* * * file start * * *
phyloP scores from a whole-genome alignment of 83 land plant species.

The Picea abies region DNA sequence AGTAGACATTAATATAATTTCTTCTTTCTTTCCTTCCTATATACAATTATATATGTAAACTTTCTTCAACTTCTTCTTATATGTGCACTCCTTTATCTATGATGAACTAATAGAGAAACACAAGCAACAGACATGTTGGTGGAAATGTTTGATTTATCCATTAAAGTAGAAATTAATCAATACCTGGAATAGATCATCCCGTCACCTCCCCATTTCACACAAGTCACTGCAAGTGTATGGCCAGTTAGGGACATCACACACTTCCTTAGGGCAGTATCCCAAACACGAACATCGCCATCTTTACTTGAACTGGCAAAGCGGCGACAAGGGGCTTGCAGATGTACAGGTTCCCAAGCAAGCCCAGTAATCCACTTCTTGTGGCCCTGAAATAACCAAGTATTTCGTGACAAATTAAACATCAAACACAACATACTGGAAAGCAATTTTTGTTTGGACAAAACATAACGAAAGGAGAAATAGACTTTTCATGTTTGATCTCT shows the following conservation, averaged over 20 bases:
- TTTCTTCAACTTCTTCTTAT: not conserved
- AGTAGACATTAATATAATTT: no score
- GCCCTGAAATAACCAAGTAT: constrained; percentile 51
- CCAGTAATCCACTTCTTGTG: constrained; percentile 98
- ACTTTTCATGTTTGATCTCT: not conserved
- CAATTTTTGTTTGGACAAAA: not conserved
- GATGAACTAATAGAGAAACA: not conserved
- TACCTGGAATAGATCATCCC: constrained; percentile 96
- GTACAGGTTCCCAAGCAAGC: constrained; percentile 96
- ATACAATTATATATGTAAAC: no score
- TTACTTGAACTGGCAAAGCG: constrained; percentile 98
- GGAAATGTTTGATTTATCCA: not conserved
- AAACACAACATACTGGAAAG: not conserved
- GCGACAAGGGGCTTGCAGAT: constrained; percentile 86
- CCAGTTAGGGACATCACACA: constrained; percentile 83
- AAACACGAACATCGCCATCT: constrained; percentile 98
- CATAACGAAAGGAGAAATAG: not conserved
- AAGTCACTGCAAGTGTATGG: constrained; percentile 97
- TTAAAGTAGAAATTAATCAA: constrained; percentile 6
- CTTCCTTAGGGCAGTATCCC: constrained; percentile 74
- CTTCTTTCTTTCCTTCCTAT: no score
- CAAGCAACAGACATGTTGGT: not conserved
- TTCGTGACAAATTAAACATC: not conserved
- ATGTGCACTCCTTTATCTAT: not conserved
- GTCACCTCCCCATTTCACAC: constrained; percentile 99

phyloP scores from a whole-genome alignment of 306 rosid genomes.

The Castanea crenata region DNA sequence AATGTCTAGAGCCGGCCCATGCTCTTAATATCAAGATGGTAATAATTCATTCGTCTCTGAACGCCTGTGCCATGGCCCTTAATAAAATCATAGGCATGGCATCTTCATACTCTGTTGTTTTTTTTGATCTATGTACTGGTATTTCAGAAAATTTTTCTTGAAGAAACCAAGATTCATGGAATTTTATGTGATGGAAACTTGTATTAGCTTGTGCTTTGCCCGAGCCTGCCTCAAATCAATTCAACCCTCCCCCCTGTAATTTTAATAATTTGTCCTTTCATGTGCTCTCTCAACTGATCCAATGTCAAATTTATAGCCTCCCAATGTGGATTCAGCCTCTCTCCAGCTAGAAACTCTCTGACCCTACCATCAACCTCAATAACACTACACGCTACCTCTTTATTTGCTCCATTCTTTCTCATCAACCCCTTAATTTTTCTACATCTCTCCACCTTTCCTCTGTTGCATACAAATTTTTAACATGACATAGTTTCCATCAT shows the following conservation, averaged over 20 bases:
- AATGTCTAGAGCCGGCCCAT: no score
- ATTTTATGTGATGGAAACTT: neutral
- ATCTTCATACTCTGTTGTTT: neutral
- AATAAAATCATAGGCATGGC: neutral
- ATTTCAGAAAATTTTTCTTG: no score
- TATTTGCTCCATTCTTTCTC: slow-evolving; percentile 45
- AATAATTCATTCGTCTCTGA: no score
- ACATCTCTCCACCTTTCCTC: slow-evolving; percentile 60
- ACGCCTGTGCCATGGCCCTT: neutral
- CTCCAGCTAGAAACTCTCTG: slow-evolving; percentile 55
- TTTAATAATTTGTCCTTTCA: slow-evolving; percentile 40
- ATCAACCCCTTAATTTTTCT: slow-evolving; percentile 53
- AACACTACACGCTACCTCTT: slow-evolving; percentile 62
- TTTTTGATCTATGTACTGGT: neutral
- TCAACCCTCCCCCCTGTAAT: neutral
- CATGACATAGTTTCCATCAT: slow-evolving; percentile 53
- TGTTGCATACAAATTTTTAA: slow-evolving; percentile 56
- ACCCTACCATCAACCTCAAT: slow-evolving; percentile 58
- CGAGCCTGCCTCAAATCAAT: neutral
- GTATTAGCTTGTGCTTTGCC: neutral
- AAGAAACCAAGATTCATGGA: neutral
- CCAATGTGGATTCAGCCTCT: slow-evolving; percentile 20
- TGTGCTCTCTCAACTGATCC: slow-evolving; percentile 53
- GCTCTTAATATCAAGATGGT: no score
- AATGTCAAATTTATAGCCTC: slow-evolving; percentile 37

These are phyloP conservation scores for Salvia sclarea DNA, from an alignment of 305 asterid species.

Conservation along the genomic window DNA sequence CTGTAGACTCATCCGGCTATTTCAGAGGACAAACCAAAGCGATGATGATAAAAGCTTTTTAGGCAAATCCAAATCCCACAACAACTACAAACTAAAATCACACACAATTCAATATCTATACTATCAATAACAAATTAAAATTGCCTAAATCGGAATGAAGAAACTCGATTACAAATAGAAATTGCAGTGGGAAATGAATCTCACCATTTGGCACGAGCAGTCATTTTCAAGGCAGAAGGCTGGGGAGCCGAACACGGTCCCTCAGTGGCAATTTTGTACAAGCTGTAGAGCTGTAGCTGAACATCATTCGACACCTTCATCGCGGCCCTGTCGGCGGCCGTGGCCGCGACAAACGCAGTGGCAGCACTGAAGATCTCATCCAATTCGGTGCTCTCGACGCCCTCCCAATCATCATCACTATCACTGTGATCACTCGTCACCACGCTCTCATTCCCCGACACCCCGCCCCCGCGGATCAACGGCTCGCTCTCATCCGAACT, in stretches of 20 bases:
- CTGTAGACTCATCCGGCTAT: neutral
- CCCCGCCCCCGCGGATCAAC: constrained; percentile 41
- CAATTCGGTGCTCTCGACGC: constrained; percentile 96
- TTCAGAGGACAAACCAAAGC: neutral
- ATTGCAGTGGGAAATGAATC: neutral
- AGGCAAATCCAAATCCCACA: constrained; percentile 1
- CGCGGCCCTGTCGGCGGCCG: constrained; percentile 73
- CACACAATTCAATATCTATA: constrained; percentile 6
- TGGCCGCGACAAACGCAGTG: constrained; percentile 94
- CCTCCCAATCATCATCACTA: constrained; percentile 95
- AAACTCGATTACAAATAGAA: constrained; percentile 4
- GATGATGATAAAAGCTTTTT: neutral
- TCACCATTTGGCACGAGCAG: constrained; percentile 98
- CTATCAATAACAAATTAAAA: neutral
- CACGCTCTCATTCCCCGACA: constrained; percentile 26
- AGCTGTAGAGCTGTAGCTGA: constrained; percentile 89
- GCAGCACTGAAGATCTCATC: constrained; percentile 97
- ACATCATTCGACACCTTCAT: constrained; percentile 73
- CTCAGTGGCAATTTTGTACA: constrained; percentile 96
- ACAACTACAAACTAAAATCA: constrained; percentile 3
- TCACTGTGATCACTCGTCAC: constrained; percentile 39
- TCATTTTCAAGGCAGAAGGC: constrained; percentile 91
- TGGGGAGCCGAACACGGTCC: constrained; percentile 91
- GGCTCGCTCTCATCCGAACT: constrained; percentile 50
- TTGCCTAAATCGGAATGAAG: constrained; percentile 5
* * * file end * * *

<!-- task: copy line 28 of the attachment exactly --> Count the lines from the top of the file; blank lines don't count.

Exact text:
phyloP scores from a whole-genome alignment of 306 rosid genomes.